Discover significant anniversaries relating to the sitters and artists in the National Portrait Gallery’s collections.
Anne of Denmark
By John De Critz the Elder, circa 1605-1610, NPG 6918
2019 marks 400 years since the death of Anne of Denmark. After her death on 2 March, her art collection passed to her son, the future King Charles I. Anne was buried in Westminster Abbey, where the head of her wooden funeral effigy can still be seen today.
Also in 1619
The first records of Africans in British North American colonies date from this year. Although they were not the first Africans in the Atlantic world, this year is often seen by historians as marking the beginning of the transatlantic slave trade.
By unknown artist, background by Hendrik van Steenwyck, circa 1635, NPG 1247
2019 marks 350 years since the death of Henrietta Maria. A widow since 1649, she returned from England to her home country of France in 1665 to improve her failing health but died four years later at Colombes, her château on the outskirts of Paris, on 10 September.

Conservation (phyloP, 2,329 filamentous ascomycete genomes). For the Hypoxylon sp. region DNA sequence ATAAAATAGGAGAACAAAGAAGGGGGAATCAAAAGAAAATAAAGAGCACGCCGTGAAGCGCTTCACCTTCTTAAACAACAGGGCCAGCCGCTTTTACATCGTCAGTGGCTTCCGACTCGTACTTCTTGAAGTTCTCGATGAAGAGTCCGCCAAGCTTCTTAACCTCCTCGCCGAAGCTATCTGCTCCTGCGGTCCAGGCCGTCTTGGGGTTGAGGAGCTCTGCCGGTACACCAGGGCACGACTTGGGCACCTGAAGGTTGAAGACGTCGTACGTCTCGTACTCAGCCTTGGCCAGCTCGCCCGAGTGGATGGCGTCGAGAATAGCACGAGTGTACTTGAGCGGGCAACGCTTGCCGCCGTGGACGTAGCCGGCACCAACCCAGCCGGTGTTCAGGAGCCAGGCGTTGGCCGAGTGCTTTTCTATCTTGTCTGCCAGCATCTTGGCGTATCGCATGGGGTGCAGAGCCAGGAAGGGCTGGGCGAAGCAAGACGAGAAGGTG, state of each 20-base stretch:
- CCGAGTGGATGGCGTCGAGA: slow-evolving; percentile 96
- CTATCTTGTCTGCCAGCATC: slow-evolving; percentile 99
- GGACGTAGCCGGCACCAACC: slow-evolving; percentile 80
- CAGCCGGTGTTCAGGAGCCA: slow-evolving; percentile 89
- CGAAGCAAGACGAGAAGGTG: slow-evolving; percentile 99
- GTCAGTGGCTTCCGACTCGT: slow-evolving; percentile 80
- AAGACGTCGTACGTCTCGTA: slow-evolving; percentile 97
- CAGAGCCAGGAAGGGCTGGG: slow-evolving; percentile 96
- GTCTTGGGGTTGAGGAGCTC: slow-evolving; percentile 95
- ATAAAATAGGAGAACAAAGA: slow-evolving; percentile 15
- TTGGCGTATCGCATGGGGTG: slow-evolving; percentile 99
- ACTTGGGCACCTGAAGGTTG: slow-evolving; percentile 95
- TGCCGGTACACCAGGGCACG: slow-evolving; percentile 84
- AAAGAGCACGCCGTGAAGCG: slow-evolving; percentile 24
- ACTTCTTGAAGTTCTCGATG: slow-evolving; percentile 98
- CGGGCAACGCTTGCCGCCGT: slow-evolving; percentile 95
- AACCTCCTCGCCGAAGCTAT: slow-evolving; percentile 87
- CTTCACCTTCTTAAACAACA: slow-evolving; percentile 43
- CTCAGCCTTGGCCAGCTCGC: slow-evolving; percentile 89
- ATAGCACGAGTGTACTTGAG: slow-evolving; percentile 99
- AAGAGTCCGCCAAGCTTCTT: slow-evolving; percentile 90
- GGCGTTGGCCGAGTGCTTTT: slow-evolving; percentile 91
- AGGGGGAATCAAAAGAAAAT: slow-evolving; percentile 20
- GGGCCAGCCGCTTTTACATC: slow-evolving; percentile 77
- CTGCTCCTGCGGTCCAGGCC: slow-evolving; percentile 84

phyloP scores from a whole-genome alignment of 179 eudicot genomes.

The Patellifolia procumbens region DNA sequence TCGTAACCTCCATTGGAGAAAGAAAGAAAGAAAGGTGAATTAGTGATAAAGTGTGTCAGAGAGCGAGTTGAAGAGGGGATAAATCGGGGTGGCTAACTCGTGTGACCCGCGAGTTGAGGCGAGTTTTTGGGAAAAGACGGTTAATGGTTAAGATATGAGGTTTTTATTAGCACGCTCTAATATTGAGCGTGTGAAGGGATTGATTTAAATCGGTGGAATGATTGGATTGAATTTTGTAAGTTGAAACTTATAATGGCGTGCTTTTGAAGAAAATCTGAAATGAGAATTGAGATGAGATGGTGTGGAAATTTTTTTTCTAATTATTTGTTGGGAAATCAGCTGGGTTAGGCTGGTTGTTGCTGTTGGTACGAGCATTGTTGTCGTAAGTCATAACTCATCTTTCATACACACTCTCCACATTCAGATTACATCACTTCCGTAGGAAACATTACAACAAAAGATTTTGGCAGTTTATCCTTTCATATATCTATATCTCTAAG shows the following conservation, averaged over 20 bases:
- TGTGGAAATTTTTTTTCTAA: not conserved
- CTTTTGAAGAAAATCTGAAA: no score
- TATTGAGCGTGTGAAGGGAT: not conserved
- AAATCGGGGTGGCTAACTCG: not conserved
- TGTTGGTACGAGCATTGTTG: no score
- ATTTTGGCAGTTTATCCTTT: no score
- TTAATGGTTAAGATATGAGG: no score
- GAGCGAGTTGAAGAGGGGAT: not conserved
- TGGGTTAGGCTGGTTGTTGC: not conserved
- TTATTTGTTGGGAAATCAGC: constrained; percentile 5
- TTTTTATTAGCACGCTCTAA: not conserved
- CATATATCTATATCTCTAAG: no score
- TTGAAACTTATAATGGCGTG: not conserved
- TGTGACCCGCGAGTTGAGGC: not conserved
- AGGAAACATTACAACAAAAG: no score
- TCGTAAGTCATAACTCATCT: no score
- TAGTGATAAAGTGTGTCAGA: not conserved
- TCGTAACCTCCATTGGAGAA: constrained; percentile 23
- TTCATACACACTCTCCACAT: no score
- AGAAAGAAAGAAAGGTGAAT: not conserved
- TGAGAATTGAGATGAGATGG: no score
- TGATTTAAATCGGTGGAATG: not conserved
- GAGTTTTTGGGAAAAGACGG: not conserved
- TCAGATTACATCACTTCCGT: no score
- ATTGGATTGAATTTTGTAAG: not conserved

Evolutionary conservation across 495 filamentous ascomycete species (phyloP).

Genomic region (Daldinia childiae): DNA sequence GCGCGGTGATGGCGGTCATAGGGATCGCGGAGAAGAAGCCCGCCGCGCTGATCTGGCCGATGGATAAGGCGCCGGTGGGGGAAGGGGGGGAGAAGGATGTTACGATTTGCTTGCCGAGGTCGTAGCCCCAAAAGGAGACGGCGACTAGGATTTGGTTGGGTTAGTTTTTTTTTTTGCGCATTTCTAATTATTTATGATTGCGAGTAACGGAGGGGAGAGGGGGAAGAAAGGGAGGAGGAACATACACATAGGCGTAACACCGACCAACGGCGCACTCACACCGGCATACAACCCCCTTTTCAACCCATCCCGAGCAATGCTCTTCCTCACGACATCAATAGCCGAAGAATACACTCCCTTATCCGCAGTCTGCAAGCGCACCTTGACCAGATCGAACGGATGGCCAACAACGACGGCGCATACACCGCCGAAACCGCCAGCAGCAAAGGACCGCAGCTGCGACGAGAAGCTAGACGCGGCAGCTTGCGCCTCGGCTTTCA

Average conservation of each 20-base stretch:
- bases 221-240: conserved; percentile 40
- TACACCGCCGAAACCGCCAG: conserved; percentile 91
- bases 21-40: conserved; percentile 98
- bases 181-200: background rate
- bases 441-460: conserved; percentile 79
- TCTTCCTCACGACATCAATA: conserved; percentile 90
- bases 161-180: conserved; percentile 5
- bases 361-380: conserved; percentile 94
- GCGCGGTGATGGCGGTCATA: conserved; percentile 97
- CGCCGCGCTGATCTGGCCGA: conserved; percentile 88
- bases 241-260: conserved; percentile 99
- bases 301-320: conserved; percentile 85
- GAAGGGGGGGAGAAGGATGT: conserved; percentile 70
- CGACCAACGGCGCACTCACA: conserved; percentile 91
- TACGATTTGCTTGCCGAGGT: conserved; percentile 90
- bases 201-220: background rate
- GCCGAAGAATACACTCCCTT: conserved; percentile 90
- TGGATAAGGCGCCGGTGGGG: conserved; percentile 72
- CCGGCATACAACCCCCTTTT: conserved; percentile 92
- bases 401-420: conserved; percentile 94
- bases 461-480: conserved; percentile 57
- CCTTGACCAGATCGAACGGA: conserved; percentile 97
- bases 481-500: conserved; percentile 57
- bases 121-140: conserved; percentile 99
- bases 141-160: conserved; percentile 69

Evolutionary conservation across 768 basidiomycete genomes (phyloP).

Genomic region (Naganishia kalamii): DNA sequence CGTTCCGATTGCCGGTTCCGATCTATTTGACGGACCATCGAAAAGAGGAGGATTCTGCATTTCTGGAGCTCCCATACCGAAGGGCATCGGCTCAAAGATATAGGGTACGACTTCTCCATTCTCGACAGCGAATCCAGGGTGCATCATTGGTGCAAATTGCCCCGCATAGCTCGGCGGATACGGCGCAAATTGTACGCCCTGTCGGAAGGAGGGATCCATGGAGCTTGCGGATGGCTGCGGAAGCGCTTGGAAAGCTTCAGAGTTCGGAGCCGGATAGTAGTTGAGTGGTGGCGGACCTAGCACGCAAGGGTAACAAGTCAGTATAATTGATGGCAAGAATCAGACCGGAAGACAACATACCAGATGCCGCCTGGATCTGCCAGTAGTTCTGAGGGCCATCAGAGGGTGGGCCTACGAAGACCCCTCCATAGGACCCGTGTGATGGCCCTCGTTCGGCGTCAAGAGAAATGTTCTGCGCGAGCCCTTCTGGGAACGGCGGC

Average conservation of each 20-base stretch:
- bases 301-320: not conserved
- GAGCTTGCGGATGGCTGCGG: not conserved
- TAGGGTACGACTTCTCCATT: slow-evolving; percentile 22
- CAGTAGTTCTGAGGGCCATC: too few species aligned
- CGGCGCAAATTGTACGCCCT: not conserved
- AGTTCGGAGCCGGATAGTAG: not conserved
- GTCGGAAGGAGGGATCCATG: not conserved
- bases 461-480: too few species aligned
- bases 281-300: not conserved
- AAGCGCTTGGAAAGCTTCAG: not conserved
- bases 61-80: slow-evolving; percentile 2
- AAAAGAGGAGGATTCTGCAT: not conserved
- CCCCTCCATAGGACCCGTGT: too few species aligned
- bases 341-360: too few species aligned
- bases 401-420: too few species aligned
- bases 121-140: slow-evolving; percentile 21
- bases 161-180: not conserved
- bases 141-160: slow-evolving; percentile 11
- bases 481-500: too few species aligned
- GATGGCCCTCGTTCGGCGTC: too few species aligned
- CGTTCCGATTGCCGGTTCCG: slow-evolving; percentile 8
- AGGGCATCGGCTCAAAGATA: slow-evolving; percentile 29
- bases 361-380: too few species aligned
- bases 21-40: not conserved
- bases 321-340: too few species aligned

Also in 1669
Samuel Pepys recorded his last diary entry.
Arthur Wellesley, 1st Duke of Wellington
By Sir Thomas Lawrence, 1829, NPG 7032
2019 marks 250 years since the births of Arthur Wellesley, Duke of Wellington, and Sir Thomas Lawrence, who were born less than three weeks apart. Wellington was born in Dublin with the surname Wesley, and did not adopt the altered version – Wellesley – that had been initiated by his elder brother, until 1798.
Lawrence showed a precocious artistic talent from a very early age. He gained attention sketching likenesses of the visitors to his father’s inn, the Black Bear on the London-to-Bath road, including the likes of Fanny Burney and David Garrick.
Also in 1769
Captain James Cook reached New Zealand and set off to chart its entire coastline.
By George Romney, circa 1700-1771, NPG 6641
2019 marks the 200 years since the death of Mary Moser. Moser died at home in London on 2 May and was buried beside her husband. She had considerable wealth at her death, providing in her will for several female friends and relatives.
Also in 1819